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Barry White

Barry White (1944-2003) was an American record producer and singer responsible for the creation of numerous hit soul and disco songs. He conducted the Love Unlimited Orchestra, which consisted of live musicians, including string and percussion players. His musical voice was often used by couples wishing to create a romantic ambience. He was often affectionately referred to as the Walrus of Love.

Though he was born in Galveston, Texas, he grew up in the high-crime areas of South Central Los Angeles, California, where he joined a gang at the age of 10, and subsequently, at 17, was jailed for four months for theft of $30,000 worth of Cadillac tires.

His hits included I'm Gonna Love You Just a Little More Baby (1973), Never, Never Gonna Give You Up (1973), Can't Get Enough of Your Love, Babe (1974), You're the First, the Last, My Everything (1974), What Am I Gonna Do With You (1975), Let the Music Play (1976), Your Sweetness is My Weakness (1978), Change (1982), Sho' You Right (1987), and Practice What You Preach (1994), among others.

He had been ill with chronically high blood pressure for some time, which resulted in renal failure in the autumn of 2002. He suffered a stroke in May 2003, after which he was forced to retire from public life. He died in Cedars Sinai Hospital in the West Hollywood area of Los Angeles at the age of only 58. His death was reported as being from renal failure.

Late in his life, White wished to be remembered as a good person who happened to be able to sing.

White's autobiography, Barry White: Love Unlimited, was written with Marc Eliot and published by Broadway Books in 1999.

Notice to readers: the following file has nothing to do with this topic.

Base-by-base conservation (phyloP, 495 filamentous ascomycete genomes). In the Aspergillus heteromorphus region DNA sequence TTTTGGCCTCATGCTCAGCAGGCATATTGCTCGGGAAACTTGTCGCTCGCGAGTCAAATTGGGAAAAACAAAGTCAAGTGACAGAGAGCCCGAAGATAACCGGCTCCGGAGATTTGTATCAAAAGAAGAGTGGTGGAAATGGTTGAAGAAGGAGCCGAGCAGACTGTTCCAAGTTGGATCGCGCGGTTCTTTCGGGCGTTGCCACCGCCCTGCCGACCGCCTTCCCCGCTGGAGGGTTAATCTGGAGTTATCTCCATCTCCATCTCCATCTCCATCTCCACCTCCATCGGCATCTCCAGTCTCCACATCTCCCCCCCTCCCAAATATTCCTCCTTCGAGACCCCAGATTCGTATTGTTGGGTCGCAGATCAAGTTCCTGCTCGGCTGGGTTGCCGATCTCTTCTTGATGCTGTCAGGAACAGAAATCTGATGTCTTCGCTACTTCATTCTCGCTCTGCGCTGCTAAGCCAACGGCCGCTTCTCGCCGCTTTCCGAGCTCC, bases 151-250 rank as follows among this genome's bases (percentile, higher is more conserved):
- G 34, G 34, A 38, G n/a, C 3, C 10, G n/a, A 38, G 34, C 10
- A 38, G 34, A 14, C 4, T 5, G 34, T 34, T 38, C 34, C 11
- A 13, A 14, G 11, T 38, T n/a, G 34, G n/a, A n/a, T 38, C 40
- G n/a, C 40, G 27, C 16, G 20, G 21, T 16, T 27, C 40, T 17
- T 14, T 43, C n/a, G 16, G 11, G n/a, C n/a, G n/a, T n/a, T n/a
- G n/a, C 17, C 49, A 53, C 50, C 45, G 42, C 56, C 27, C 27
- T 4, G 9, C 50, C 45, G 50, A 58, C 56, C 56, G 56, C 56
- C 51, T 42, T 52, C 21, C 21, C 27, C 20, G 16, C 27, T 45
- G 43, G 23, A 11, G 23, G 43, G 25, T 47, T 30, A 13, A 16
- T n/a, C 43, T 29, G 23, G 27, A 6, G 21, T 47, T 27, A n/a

Barry White's music was frequently showcased on the late-1990s television show Ally McBeal; the show often used esoteric references to what was going on inside character's heads. In this case, John Cage (played by Peter MacNicol) would hear Barry White sing whenever he was sexually aroused. The use of his music on the show served to revitalize his career, and White eventually made a guest appearance in the show.

Barry White was also the model for the character of Chef in the cartoon series South Park.

He was affectionately parodied by the British comedian Lenny Henry's character Theophilus P. Wildebeest (pronounced wilder beast), a crooner who lurved the ladies but tended to suffer from embarrassing flat batteries. Another British parody was the character Fat Harry White whose innuendo-laden anecdotes used to be a regular feature of Mark Radcliffe's radio show on BBC Radio 1.

Note: This profile was written in or before 2005.

Barry White Facts

Birth NameBarry Eugene Carter
BirthdaySeptember 12, 1944
BirthplaceGalveston, Texas, USA
Date of deathJuly 4, 2003 (age 58)
Height6' 3½" (1m92)  How tall is Barry White compared to you?

Selected Filmography

The Barry White Story: Let the Music Play
Barry White: Larger Than Life
Brothers O'Toole
Snow White: Deadly Summer
The Crooked Man
The Dark Horse
Continue » Find more details on the Barry White Movies page